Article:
Top economics writers are sending some scary signals this week. Just as June unemployment numbers are due, Paul Krugman's declaring that we could be headed for a third Depression, and David Leonhardt, also writing in the New York Times, quotes source after source saying, “The world’s rich countries are now conducting a dangerous experiment.”
The dangerous experiment, both writers agree, is the idea of belt-tightening when more spending is needed, of letting stimulus lapse when most people are still struggling for jobs. During the Great Depression, when business started to improve, Roosevelt vowed to balance the budget—and sent the country back into decline. The only thing that yanked the economy into a different direction was the buildup to war and war itself.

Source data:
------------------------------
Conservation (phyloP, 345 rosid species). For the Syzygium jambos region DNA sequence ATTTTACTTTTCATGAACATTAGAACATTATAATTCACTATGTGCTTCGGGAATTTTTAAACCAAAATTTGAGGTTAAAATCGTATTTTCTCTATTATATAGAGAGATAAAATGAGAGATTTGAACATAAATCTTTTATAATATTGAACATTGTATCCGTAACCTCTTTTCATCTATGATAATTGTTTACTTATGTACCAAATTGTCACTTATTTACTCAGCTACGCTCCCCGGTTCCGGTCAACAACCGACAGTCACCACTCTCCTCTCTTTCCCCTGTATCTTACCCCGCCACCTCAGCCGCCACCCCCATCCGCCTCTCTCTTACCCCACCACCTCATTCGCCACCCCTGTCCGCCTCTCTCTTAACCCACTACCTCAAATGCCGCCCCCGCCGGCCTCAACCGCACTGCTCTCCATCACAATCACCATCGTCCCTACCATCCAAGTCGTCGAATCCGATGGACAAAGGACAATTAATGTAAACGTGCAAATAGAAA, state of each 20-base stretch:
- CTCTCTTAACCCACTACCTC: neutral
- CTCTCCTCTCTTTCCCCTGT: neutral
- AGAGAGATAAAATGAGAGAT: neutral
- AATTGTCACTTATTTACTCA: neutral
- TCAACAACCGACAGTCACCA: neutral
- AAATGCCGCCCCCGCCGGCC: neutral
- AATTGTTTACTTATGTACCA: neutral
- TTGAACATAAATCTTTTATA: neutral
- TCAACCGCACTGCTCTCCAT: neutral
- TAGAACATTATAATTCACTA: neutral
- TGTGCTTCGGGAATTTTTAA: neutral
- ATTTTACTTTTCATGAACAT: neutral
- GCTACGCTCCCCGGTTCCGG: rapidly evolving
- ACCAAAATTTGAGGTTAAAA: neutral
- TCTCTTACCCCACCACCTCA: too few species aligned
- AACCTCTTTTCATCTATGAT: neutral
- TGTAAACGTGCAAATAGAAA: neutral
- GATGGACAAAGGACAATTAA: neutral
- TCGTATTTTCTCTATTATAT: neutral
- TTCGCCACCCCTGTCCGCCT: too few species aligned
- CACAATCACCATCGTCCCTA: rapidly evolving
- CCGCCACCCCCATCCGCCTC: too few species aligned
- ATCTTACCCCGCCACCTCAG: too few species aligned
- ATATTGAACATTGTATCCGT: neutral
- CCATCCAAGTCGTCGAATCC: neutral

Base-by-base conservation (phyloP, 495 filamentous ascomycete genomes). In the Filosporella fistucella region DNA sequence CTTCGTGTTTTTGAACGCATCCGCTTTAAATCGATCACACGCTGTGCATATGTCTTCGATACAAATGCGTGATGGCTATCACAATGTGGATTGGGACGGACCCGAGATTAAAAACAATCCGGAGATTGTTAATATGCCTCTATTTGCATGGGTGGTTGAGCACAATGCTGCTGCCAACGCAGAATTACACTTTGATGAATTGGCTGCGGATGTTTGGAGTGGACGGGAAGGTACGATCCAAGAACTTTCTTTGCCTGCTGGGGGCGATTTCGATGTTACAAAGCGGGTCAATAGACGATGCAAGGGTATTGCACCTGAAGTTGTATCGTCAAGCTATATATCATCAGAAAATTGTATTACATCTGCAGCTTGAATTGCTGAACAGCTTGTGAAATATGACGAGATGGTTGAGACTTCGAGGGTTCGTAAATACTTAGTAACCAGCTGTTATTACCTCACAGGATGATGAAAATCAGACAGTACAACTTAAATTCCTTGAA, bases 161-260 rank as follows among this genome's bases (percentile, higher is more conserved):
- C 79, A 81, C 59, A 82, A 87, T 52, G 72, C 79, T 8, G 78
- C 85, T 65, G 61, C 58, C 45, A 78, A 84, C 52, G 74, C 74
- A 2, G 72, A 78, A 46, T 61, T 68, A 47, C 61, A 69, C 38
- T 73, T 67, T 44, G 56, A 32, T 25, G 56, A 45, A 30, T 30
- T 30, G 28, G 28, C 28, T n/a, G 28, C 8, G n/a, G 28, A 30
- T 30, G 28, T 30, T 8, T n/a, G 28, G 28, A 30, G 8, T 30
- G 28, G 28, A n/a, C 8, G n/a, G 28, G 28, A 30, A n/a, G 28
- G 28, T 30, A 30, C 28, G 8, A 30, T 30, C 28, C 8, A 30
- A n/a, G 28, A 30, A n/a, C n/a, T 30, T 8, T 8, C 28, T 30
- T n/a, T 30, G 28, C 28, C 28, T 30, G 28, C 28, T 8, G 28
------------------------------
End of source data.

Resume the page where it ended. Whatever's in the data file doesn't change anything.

We've got better ideas than that, now, right? Maybe not. A year ago, former Treasury Secretary Larry Summers told the BBC at Davos that '90s-style growth simply isn't coming back. Yet, shunning a government jobs-creation scheme, the president's still hoping against hope for private industry created jobs. No reason to believe the private sector will do anything different than what its done these last two years. Productivity's up with slashed wages and workers. The private sector's doing fine. And now the deficit hawks are circling.
So what's the plan, Uncle Sam? In many places, the military's the only job offer out there. Democrats in Congress just cut $13B from schools to fund $33B on Afghan escalation. Maybe that's the plan.